Senate Higher Education Bill Focuses on Affordability

The bill comes after months of bipartisan hearings – 12 in total – to discuss the role the federal government, state education agencies and accreditation institutions should have in overseeing the nation’s system of higher education. The bill focuses on making college more affordable, increasing schools’ accountability, promoting transparency about college costs and helping struggling borrowers.

Some of its main proposals include reinstituting a year-round Pell Grant (students currently cannot receive grant money during the summer), creating a streamlined income-based repayment system for student loans and creating a record system that would track student-level details, such as loan repayment outcomes and future earnings.

“A college education has long been an essential pathway to the middle class, with states, the federal government, students and families all doing their part when it comes to costs,” Harkin said in a statement. “Unfortunately this history of shared responsibility has eroded, forcing students and families to pay more than ever before. At the same time, a lack of accountability and transparency makes deciding where to go to school and how to pay for it a far more confusing and potentially risky process.”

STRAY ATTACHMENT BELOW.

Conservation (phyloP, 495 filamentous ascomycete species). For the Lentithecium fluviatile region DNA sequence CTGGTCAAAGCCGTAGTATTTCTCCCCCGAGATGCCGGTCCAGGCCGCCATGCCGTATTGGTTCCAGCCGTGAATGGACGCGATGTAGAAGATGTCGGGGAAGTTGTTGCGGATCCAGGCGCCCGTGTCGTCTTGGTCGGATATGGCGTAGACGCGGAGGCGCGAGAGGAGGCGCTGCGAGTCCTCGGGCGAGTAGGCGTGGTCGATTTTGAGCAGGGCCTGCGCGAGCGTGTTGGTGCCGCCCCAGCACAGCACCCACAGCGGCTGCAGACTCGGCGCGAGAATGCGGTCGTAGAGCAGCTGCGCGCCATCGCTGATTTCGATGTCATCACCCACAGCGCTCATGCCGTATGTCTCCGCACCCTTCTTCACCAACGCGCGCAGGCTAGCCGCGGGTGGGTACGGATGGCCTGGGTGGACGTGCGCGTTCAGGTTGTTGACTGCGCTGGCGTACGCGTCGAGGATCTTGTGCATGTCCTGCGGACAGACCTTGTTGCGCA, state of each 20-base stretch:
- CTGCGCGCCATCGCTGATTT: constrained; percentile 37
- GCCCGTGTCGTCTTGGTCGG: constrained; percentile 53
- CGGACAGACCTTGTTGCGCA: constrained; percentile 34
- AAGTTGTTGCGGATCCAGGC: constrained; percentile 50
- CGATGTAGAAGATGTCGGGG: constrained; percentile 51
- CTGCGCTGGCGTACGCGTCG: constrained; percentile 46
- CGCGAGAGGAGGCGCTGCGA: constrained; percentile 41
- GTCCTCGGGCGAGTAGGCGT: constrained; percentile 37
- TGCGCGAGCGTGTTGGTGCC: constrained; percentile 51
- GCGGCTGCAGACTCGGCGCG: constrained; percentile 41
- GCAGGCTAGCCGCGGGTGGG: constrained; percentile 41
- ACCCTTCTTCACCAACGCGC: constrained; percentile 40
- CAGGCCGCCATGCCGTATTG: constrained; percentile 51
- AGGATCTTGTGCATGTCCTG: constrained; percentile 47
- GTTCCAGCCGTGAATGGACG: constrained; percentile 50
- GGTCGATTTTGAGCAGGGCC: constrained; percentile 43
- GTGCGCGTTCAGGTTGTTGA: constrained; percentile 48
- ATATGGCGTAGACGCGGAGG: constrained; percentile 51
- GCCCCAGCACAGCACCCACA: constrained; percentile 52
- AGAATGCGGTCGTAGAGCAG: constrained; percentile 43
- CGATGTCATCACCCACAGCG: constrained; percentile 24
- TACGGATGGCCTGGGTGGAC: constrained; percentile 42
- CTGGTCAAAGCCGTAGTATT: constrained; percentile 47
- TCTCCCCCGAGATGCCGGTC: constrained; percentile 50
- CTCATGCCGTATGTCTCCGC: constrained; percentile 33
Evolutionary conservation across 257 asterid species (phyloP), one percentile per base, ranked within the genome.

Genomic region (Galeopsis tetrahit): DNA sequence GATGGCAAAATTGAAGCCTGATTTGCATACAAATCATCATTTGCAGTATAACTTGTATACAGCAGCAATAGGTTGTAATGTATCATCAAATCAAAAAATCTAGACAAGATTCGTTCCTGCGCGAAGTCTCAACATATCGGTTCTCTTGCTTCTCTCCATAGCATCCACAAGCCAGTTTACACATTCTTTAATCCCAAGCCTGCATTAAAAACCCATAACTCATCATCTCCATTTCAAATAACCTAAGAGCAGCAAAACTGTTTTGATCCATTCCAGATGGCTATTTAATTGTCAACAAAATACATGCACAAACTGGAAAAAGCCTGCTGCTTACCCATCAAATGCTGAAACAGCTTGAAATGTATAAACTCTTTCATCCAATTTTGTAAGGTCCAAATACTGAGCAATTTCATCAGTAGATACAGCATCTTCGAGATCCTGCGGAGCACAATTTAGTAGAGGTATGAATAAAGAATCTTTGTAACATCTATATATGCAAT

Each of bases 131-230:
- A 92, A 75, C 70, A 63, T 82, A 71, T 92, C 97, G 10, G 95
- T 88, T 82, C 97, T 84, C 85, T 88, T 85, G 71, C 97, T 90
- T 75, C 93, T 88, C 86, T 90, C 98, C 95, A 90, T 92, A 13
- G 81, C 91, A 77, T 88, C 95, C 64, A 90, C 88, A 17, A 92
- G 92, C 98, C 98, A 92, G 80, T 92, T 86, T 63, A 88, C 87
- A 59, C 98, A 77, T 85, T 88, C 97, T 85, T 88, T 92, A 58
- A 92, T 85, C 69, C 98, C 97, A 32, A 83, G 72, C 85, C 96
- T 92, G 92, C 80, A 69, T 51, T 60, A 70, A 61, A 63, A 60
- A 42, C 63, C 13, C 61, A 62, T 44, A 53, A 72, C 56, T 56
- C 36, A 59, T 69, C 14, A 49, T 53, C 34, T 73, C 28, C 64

The House education committee, led by Rep. John Kline, R-Minn., released its reauthorization proposal over the summer in four smaller bills that respectively focus on simplifying the financial aid application process; increasing transparency by creating a centralized “College Dashboard” containing information on student outcomes; increasing financial awareness by providing counseling options for students and families; and promoting innovation through competency-based education pilot programs.

All but the first bill have been passed in the chamber, but Democrats have criticized the House package for not doing enough to curb the high cost of college.

To tackle college affordability, Senate Democrats are aiming to eliminate federal student loan origination fees and expand access to dual enrollment and early college programs to help students earn college credit sooner. They also want to create a “Pell Bonus” project that would give colleges an incentive to enroll and serve low-income students. Severely delinquent student loan borrowers additionally would be automatically enrolled in an income-based repayment plan to help them avoid default. Reed more….